MaltaToday Survey | Working and shopping from home is new reality for Maltese

Surveys shows that a quarter of people in the country are working from home, but 10.2% have lost their job due to the COVID-19 pandemic 

A quarter of people are working from home, according to a MaltaToday survey that sheds light on lifestyle changes caused by the coronavirus pandemic. 

But while some workers have managed to integrate their job with their daily home life, others were less lucky and have experienced redundancy. 

The survey found that 25.3% of people were working from home, 26.3% continued working at their usual workplace and 10.2% lost their job. Another 38.1% did not work. 

The COVID-19 pandemic has led to the closure of a number of businesses and caused financial disruption to others, necessitating stiff government support to avoid mass layoffs. Incomes have fallen for many workers, some have been laid off but others employed in certain sectors have continued operating as usual, possibly with some adjustments. 

Home working appeared to be more popular in the Northern and Northern Harbour regions. The phenomenon also prevailed among those aged 18 to 35 with almost half (49.3%) saying they were working from home. The balance shifted towards the ‘usual workplace’ for all other age groups. 

The survey showed that redundancies were highest in Gozo (14.6%) and the Southern Harbour region (16%). In other regions, redundancies ran into single digit figures. 

However, a more worrying prospect was that redundancies were highest within the 51-65 age group, where 16.9% said they lost their job.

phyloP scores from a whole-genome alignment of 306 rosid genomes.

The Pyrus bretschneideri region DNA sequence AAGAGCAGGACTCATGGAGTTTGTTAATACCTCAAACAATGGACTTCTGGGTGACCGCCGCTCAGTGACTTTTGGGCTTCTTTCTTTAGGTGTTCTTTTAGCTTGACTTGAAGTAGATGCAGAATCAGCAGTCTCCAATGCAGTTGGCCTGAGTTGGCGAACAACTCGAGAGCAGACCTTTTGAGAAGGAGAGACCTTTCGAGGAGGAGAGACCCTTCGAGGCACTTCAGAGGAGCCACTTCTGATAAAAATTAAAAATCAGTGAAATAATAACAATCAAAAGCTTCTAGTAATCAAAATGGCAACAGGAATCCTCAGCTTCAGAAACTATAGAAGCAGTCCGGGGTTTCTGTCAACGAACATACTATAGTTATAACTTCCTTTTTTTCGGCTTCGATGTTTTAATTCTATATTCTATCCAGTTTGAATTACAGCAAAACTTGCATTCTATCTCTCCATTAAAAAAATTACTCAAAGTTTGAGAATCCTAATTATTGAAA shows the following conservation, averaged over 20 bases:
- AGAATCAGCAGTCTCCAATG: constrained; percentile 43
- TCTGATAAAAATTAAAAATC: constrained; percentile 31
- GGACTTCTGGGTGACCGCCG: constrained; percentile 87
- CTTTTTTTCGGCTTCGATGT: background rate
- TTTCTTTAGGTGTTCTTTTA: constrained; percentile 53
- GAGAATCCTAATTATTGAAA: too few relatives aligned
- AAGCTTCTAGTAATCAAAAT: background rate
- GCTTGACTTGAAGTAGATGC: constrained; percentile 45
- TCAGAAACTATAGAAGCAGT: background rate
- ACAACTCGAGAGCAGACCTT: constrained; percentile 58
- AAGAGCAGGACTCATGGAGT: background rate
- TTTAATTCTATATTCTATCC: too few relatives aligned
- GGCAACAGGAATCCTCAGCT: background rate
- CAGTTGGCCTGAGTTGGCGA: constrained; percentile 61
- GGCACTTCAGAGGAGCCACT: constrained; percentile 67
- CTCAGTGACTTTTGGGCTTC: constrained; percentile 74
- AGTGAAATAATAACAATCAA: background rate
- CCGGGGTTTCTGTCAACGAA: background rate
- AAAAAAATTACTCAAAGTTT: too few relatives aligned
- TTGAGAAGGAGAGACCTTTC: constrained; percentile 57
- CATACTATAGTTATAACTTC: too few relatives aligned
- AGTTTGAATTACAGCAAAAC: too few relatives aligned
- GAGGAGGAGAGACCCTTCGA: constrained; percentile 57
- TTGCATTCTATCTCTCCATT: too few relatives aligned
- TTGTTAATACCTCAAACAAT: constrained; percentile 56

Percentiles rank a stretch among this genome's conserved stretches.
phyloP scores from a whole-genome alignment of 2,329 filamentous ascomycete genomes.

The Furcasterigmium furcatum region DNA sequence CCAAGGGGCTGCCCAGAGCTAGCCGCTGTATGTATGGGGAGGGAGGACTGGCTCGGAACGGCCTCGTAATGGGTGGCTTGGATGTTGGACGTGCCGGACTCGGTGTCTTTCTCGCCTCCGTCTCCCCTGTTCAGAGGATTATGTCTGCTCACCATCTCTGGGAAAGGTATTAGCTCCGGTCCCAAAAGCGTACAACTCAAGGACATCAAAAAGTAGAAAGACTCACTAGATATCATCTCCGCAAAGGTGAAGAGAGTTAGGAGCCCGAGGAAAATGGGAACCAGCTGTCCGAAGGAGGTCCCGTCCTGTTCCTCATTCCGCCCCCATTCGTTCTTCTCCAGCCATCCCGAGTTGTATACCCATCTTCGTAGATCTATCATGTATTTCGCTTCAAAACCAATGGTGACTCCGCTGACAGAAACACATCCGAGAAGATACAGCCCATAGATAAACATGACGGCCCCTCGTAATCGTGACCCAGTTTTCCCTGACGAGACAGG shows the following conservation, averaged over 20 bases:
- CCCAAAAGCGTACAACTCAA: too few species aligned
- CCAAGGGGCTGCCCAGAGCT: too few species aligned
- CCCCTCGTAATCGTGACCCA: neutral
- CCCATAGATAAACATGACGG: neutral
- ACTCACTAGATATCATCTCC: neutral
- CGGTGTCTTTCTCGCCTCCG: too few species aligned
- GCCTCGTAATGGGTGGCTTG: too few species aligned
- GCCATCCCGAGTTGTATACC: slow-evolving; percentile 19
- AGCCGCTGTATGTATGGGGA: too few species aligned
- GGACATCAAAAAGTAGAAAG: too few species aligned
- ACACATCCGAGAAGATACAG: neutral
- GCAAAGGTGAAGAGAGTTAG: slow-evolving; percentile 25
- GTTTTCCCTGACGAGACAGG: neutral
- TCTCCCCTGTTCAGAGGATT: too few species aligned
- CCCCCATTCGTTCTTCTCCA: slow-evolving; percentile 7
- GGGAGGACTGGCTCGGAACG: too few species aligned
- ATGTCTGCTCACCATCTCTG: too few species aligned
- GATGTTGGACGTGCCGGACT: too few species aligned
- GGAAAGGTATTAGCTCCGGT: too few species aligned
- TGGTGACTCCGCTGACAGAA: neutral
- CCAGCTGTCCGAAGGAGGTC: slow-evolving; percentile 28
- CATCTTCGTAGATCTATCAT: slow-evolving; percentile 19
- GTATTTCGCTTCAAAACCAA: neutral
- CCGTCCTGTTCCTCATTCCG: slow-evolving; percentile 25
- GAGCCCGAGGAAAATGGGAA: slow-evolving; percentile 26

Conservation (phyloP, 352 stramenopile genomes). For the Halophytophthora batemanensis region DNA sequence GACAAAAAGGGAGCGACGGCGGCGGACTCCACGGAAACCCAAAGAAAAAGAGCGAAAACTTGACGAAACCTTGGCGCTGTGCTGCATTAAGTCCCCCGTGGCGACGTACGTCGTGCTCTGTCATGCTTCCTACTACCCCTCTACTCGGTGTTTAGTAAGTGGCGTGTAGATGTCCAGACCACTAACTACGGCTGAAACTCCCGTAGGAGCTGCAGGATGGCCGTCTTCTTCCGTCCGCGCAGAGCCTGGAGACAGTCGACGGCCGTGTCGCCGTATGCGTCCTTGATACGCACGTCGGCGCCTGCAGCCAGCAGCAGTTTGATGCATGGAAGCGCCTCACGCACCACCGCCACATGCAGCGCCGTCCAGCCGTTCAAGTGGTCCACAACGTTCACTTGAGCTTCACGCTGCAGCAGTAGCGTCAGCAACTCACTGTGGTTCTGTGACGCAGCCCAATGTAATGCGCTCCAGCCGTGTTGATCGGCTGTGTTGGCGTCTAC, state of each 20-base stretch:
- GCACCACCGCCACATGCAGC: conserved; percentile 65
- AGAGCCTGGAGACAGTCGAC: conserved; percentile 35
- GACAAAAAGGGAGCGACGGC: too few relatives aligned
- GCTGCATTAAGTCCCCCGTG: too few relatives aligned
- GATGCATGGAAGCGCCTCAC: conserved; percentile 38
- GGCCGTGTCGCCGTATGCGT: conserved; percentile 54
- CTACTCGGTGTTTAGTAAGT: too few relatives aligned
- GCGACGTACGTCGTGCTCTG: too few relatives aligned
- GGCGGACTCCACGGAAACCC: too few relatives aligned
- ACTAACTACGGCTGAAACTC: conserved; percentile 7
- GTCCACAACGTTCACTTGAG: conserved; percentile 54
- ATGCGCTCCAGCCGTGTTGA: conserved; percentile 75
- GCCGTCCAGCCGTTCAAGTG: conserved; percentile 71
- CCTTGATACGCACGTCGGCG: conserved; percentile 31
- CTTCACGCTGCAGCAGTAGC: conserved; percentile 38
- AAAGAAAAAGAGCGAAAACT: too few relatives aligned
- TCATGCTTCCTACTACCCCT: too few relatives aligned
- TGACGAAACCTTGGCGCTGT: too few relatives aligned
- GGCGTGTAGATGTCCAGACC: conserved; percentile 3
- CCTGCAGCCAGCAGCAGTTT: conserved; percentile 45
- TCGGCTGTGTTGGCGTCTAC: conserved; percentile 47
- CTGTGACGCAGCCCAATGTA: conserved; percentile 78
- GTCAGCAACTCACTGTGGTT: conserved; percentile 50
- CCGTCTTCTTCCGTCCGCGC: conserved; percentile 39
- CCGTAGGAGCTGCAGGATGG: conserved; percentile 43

Redundancies appeared to hit Labour voters more than Nationalist voters, which is possibly a reflection of the socio-economic background of the respective voting base. 

While 5.8% of PN voters said, they were redundant, the number shot up to 19.2% among PL voters. 

Another glaring difference was the percentage of people who worked from home: 36.3% of PN voters and 15.5% of PL voters. 


But the change in lifestyle was not only confined to the work environment. The survey found that although 53% of people still went to buy the majority of their needs from shops, 19% opted for delivery through phone orders and 11% shopped online. Another 17%, mostly the elderly, sent someone else to shop for them. 

The young were more inclined to use delivery services (20% online and 21.1% phone), while the relative majority (46.5%) of those aged over 65 sent someone else to buy for them. 

Online shopping was the least attractive option for the elderly with only 4.7% saying that they utilised the internet to purchase their needs. 

But online shopping was more popular in Gozo where it was the second most popular method after actual visits to shops. In Gozo, 23.5% of people shopped online. 


The survey was carried out between Monday 6 April and Thursday 9 April 2020. 652 respondents opted to complete the survey. Stratified random sampling based on region, age and gender was used to replicate the Maltese demographic. The estimated margin of error is 5% for a confidence interval of 95% for the overall results. Demographic and sub-group breakdowns have larger margins of error.